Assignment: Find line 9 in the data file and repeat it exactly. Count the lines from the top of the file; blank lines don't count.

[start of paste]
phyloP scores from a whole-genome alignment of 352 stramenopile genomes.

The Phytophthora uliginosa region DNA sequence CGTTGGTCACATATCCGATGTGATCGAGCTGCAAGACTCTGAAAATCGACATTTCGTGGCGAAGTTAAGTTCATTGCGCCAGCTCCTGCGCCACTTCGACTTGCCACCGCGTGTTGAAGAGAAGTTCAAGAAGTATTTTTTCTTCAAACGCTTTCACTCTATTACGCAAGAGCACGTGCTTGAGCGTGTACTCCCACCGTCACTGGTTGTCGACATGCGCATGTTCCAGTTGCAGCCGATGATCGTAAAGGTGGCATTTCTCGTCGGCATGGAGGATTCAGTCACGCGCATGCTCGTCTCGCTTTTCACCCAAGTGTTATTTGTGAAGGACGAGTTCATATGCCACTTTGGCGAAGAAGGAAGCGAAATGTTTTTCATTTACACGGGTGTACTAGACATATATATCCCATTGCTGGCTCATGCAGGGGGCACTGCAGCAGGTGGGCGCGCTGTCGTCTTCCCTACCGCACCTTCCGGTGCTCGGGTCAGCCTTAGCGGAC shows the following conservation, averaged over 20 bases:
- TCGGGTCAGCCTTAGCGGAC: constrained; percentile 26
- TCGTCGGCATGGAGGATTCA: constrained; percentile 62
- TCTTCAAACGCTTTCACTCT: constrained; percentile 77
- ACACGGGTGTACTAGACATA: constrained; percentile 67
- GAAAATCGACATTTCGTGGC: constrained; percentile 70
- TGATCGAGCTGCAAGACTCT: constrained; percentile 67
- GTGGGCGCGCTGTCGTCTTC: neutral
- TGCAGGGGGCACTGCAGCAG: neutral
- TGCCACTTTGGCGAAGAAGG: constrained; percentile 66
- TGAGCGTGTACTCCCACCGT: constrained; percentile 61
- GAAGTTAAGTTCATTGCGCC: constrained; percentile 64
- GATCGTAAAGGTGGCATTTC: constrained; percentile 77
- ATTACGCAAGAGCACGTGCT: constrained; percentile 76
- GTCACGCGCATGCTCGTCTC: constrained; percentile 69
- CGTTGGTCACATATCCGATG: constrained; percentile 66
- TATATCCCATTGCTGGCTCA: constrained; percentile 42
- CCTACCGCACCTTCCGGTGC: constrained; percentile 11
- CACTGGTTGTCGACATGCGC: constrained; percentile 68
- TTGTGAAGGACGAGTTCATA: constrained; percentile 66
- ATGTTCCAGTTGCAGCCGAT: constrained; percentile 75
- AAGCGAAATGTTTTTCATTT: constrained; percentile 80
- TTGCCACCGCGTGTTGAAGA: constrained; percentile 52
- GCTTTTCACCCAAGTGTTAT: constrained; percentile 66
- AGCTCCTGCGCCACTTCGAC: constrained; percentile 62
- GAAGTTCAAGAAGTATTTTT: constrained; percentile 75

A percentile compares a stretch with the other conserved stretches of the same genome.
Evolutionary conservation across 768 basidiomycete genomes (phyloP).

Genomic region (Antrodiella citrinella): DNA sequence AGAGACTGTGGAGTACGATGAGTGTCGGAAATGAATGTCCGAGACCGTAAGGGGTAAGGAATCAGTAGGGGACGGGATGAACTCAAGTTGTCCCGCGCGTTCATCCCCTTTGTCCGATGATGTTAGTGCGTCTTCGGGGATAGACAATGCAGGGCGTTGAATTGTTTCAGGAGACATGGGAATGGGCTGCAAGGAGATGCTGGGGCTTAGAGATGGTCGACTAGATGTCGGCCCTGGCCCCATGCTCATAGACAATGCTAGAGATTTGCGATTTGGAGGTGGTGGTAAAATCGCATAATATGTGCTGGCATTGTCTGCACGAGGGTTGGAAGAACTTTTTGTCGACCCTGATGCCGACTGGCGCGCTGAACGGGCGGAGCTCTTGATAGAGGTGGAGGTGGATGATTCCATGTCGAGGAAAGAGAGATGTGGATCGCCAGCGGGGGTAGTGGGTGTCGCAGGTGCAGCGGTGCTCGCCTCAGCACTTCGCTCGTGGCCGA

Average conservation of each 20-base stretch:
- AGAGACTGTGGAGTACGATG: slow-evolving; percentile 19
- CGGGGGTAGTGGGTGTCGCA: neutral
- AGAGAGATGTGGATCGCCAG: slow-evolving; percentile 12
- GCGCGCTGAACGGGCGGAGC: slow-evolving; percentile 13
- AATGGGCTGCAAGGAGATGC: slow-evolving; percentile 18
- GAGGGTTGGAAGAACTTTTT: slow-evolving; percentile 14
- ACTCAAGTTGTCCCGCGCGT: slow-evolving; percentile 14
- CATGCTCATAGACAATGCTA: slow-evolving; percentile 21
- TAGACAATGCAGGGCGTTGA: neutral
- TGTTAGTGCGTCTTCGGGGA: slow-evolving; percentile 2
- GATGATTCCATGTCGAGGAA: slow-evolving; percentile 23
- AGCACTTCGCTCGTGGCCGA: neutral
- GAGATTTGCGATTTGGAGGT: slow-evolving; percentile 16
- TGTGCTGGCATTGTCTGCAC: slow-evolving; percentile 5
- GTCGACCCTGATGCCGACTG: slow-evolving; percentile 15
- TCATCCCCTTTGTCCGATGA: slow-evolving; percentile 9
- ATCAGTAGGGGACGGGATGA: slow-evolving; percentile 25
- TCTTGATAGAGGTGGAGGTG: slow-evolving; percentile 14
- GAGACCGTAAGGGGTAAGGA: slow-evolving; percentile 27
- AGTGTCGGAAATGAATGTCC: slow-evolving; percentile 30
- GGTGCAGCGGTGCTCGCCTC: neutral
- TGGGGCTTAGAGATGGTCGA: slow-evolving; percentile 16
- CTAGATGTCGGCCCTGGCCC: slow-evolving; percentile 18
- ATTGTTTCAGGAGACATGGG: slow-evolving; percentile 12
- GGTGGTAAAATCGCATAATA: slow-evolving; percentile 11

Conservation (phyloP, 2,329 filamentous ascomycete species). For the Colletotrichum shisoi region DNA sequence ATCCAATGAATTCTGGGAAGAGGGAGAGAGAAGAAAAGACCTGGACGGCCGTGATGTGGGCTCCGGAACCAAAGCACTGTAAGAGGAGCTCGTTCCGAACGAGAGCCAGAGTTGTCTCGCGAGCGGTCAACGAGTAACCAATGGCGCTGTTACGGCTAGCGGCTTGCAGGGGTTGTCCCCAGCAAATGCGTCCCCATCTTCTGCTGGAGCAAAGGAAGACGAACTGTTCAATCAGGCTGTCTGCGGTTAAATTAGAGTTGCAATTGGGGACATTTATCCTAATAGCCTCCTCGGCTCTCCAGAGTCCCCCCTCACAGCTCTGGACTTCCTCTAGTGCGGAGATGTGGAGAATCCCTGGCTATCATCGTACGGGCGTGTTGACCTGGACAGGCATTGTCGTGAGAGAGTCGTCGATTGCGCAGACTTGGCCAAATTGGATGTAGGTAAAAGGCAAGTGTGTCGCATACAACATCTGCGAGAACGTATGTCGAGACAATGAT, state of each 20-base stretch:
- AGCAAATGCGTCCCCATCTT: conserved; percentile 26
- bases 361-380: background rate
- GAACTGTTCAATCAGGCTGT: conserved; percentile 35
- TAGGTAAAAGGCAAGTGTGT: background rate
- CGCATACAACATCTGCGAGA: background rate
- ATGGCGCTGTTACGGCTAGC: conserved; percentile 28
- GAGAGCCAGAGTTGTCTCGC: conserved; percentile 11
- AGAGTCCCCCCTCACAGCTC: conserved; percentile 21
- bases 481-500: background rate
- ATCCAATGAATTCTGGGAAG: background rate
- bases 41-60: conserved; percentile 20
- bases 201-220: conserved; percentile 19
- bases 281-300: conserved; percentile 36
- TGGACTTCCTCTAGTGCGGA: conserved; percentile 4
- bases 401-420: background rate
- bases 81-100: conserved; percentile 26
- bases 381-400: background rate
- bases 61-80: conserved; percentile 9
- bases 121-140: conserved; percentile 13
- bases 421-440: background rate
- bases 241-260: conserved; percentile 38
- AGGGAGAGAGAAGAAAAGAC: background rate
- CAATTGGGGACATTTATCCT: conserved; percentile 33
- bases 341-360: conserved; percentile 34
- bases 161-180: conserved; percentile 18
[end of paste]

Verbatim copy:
- GTGGGCGCGCTGTCGTCTTC: neutral